Shaker Heights, OH, 1968 and Gaithersburg, MD, 2020
“Don’t go just yet,” she whispered into his ear. “I’m not ready to be without you.”
Her head rested on his bare chest, still narrow and smooth with youth. She ran her fingers along his stomach, toward the top edge of the blanket, which lay loosely around his waist. She sniffled as a tear fell from her cheek. He gently stroked her thick, wavy brown hair, the nape of her neck, the space between her shoulder blades. A slim slant of light from the hallway made a streak along the ceiling and the far wall in the otherwise dark room. It was quiet except for the faint sounds of the nightly news from the television in the living room downstairs. The distant sounds of artillery and machine guns. On the other side of the world, war was raging. “I have to,” he said, doing his best to put on a brave face, fighting the tightness in his throat.
Florescent lights illuminated the room in an all-present glow that made shadows impossible. The sound of the ventilator filled the room, took up every blank space, every in-between moment. The whir of air being forced violently down the trachea, filling his lungs, and then being vacuumed back out. The dry, vacant click as his throat closed and reopened. Through the quarantine windows and privacy curtains, fleeting shadows of doctors and nurses and orderlies appeared briefly in her peripheral vision, rushing back and forth. Machines beeped steadily, measuring his pulse and oxygen levels.
They’d known each other forever, it seemed. At least as long as either could remember. Her father was a lawyer. His, a butcher. They lived on opposite ends of town, but they’d always gone to the same schools and church. He was a year older and a grade ahead. She’d looked up to him, admired him, cheered for him when he pitched for his little league team, consoled him when his dog slipped its leash and was hit by a car and whimpered and flailed its legs and then died in the street, chased after him in the fields and woods around Lower Shaker Lake, watched in awe as he and the other boys from his class swung from ropes and launched themselves heads spinning over heels into the cool, dark blue water. Mostly, he let her tag along, but once or twice, because he was trying to look tough or prove himself like boys of a certain age tend to do, he told her to get lost, to go find her own friends. Still, she was undeterred, and he was secretly glad about that.
From the hospital bed next to his, she reached across the cold metal frame and took his hand in hers. With her thumb, she rubbed his palm, felt the ridges and distended veins of his fingers and wrist. With great effort, he turned his head toward her. Perspiration wet his brow and soaked his thinning grey hair and stained his hospital gown a salty tinge. The lids of his eyes drooped heavily. His gaze through narrow slits was distant and unfocused.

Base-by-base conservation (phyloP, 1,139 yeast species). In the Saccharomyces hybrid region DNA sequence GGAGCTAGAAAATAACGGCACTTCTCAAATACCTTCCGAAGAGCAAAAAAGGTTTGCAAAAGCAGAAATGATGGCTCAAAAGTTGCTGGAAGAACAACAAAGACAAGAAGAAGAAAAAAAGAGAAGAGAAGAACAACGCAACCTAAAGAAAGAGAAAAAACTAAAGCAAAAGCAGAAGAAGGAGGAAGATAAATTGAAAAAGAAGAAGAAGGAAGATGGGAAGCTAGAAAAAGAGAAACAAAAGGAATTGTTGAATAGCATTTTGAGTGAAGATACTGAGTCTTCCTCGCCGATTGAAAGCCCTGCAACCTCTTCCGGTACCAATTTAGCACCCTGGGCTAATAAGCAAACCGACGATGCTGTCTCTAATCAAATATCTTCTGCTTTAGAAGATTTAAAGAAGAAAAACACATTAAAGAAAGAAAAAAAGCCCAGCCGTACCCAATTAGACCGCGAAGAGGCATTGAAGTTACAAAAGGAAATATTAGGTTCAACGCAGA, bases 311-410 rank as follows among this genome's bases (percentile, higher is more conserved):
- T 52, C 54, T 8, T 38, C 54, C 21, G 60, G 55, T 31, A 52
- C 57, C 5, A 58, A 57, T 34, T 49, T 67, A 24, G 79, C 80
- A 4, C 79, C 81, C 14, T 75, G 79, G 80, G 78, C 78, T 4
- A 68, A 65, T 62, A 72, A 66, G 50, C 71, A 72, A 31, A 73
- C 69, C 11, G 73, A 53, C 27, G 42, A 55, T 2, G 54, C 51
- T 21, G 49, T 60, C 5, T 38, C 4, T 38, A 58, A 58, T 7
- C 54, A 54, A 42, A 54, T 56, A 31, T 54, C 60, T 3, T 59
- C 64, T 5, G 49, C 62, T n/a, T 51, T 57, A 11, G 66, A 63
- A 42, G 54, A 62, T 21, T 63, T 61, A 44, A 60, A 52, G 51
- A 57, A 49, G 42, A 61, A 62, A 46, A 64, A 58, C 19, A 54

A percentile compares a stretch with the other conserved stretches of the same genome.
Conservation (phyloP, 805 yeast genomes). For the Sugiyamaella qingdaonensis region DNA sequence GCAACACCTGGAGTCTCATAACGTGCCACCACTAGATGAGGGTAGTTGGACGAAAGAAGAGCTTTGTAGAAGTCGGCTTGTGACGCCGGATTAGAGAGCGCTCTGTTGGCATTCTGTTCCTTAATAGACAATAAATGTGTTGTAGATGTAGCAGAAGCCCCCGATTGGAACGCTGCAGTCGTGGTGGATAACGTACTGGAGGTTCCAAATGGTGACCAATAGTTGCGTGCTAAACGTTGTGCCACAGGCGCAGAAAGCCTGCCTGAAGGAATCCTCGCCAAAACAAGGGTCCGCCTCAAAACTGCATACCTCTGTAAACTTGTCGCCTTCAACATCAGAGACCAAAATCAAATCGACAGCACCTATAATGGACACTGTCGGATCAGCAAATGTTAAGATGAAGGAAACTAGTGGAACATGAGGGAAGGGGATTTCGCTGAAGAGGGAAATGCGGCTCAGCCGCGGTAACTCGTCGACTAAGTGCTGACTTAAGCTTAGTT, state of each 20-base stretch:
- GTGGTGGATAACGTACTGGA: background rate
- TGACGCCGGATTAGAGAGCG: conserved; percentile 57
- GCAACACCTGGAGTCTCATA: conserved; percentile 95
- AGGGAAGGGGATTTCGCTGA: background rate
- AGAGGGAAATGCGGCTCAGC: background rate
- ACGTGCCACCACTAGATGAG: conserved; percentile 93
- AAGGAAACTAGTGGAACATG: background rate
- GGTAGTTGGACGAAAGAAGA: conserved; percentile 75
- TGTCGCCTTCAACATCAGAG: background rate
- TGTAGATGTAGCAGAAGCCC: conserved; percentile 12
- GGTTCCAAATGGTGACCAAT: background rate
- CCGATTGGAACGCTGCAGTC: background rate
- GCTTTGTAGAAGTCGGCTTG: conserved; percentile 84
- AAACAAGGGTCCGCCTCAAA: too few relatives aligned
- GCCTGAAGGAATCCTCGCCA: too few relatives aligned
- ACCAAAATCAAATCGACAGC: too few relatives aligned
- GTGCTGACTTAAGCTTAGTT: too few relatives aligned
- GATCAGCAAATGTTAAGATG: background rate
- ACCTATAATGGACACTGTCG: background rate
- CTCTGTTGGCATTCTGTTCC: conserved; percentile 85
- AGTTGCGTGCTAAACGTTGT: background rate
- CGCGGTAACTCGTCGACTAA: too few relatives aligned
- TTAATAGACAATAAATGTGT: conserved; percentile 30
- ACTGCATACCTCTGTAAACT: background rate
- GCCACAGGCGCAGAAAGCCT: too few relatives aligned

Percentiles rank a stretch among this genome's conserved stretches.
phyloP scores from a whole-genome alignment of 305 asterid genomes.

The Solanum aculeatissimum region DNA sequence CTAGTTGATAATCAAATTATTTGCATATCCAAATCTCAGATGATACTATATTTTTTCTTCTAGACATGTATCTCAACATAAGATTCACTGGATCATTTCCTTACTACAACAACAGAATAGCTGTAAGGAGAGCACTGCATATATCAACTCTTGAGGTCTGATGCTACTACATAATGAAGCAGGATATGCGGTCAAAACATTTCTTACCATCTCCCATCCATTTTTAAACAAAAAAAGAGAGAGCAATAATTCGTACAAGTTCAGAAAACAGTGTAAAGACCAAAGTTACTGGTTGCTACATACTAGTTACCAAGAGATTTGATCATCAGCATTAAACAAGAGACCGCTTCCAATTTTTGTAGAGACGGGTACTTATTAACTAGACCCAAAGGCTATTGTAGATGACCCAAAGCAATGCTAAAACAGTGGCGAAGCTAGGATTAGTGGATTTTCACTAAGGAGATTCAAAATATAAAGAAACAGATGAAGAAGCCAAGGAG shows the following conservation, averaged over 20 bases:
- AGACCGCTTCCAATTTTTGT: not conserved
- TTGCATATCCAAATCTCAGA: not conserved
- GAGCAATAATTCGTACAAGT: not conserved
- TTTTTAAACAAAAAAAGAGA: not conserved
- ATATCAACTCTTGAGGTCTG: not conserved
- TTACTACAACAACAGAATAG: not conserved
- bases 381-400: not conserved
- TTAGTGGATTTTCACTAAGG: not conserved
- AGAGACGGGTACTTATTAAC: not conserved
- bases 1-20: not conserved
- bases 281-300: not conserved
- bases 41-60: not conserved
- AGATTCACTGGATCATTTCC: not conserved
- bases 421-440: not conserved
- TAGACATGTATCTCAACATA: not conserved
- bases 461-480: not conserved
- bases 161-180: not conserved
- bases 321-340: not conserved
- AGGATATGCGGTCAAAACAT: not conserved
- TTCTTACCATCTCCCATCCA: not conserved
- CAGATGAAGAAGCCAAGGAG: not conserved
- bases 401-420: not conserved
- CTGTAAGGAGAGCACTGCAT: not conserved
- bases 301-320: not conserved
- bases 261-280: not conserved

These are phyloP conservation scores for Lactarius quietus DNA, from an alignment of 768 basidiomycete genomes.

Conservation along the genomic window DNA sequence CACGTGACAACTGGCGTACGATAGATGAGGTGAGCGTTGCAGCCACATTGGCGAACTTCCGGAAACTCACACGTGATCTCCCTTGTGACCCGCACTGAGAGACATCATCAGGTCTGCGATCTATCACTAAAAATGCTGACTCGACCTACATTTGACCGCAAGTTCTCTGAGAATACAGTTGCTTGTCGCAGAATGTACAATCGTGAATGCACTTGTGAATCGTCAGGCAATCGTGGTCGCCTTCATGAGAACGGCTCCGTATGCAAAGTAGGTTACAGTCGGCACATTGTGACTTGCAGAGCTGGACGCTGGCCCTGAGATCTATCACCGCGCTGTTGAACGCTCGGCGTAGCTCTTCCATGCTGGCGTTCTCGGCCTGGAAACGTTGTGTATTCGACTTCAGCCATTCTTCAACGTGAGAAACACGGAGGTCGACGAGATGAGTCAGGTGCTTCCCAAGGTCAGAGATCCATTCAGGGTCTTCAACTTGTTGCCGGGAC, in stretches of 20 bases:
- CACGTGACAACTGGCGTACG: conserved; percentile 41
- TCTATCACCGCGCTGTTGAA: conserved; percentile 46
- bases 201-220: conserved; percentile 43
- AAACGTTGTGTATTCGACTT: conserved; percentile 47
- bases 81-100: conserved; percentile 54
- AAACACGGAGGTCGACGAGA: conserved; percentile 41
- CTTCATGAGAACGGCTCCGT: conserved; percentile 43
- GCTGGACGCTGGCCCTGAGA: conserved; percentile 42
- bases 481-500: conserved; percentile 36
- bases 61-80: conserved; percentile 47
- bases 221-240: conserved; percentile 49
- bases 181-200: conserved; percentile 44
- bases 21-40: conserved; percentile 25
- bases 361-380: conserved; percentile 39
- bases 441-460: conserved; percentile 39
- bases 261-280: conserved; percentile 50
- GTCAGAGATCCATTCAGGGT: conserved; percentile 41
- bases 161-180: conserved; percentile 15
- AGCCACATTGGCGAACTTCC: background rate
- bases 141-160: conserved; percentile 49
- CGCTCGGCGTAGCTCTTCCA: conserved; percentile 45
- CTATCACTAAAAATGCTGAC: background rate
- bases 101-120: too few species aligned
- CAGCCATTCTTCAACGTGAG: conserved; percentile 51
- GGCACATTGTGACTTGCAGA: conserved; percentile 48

In high school something shifted, and it was suddenly he who chased after her. He started hanging around her locker hoping she would show up between classes to pick up a book or put away her sweater. He walked her home after school, even though it was not on the way to where he was going, and rubbed the back of his neck nervously when he talked to her and looked at his feet and kicked the dirt with his canvas sneakers and stuttered and said, “oh, heck, what I mean to say, Sally, is that, well, I like you, I guess.” And she’d smiled and told him that she’d always liked him too. For as long as she could remember, at least.
On the bedside table, next to the beeping and whirring and whooshing machines, sat the computer that they’d used earlier that evening to call their children, their two daughters in New York and northern New Jersey, their son in Washington. The grandchildren had been there too, on the other side of the screen. Ryan, who was nineteen now, whose high school graduation they’d gone to just a year earlier, when family and friends could still gather together and drink wine and dance and embrace, who wanted to become a Marine, just like his grandfather. Madison, their granddaughter, who was thirteen and who played the piano so beautifully and who was already studying pre-calculus and who looked just like her mother. They’d all appeared in little boxes on the computer screen, talking over one another and trying not to cry while a nurse, face obscured by protective plastic shields that revealed only her eyes, held the screen.
He took her to see Two for the Road and in the darkness of the theater touched her arm like it was an accident, although they both knew it wasn’t. Behind the football field bleachers they kissed, their lives playing out like the Hollywood romances she insisted they see and that he went along with, even though he’d have preferred something with John Wayne or Marlon Brando. He wore a powder blue tuxedo to prom and she a long, yellow dress with a sash across the middle. They danced so close that a chaperone with a ruler told them to separate, admonishing them to leave some room for Jesus. He told her she was the most beautiful girl in the world.